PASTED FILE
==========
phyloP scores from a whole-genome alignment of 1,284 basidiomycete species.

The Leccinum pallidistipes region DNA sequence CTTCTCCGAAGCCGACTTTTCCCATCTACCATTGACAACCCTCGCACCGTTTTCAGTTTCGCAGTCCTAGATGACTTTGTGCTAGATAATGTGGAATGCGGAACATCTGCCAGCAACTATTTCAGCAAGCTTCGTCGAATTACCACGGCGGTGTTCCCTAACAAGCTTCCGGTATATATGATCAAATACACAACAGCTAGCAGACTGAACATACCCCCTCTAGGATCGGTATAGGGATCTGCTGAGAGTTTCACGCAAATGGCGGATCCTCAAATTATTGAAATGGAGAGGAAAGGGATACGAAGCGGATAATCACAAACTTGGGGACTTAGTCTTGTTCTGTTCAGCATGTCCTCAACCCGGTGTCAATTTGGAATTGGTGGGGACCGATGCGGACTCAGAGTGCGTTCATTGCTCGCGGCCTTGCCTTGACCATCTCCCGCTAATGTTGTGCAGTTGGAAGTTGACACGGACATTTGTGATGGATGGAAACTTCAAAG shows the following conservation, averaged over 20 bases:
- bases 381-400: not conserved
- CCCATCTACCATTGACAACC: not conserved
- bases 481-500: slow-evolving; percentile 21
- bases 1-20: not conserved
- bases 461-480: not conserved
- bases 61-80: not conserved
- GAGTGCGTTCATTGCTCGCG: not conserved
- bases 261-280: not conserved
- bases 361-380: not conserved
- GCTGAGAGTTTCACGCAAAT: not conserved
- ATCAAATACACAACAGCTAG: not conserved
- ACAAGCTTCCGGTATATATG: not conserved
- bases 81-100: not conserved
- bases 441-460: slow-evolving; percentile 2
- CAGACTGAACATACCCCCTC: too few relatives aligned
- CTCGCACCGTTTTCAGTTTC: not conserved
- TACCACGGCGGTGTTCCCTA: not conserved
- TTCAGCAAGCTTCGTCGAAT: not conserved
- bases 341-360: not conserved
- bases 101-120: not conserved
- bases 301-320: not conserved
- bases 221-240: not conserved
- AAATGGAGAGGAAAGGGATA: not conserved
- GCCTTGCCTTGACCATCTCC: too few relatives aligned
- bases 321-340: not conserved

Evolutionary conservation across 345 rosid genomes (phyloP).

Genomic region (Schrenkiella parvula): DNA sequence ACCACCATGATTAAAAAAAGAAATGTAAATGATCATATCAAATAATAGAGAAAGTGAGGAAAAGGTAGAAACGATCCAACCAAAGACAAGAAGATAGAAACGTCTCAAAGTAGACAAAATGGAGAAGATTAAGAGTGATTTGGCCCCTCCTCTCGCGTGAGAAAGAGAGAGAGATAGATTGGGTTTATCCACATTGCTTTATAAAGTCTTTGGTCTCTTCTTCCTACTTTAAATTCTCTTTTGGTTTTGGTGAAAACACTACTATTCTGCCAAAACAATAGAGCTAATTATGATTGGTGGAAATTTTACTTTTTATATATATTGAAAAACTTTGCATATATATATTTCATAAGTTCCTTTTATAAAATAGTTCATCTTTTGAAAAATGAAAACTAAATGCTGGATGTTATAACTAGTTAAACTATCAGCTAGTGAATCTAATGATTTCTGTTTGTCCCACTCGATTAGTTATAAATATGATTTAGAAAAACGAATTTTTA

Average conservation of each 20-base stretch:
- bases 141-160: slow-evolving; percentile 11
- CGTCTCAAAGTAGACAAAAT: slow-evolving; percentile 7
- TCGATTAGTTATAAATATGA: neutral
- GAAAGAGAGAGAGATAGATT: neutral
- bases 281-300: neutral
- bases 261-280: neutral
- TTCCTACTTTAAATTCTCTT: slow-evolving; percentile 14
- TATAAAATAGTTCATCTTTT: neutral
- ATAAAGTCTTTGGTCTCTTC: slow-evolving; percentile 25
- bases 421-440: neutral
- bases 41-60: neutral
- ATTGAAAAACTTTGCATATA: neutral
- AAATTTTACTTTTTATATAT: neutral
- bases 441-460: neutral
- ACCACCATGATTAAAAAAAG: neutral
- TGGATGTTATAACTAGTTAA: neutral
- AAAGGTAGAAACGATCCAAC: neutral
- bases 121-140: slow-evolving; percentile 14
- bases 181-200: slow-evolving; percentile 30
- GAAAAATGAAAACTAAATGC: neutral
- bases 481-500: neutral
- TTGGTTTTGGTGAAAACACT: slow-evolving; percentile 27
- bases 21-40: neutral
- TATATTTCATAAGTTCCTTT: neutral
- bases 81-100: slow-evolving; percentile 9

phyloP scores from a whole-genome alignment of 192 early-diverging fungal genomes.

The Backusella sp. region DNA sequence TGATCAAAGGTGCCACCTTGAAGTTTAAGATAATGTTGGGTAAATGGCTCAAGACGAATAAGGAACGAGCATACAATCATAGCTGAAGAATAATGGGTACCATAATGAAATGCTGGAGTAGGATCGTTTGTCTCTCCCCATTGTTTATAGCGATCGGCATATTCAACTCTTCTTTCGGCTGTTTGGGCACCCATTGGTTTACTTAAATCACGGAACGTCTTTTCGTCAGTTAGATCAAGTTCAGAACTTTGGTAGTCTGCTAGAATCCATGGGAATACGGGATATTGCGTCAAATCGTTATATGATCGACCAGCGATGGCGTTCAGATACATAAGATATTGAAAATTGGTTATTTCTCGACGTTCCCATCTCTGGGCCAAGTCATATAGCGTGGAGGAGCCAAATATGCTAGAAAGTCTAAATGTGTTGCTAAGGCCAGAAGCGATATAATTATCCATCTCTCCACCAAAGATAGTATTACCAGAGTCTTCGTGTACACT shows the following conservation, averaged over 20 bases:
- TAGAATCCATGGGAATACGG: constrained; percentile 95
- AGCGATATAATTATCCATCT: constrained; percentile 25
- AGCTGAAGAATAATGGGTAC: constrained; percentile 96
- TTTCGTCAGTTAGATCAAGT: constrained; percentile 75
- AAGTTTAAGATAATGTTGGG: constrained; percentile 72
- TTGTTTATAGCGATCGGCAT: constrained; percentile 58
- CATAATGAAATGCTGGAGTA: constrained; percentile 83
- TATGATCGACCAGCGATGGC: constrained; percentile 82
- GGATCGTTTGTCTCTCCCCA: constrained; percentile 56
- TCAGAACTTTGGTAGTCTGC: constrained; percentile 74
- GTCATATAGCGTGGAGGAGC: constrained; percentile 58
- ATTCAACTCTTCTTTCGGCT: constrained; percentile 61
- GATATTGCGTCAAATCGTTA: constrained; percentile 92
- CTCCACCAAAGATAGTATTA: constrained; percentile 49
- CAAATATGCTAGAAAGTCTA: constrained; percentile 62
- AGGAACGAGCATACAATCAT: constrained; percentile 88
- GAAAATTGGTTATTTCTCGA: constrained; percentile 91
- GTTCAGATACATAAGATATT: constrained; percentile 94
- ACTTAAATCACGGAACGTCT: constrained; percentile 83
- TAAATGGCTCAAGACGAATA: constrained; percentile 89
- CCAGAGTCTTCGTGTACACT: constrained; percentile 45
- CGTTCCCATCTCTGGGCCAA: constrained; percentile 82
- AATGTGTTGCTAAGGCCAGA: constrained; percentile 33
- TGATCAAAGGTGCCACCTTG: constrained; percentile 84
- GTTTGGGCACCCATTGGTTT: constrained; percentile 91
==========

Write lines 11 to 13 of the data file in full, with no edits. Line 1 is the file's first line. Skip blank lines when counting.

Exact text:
- bases 361-380: not conserved
- GCTGAGAGTTTCACGCAAAT: not conserved
- ATCAAATACACAACAGCTAG: not conserved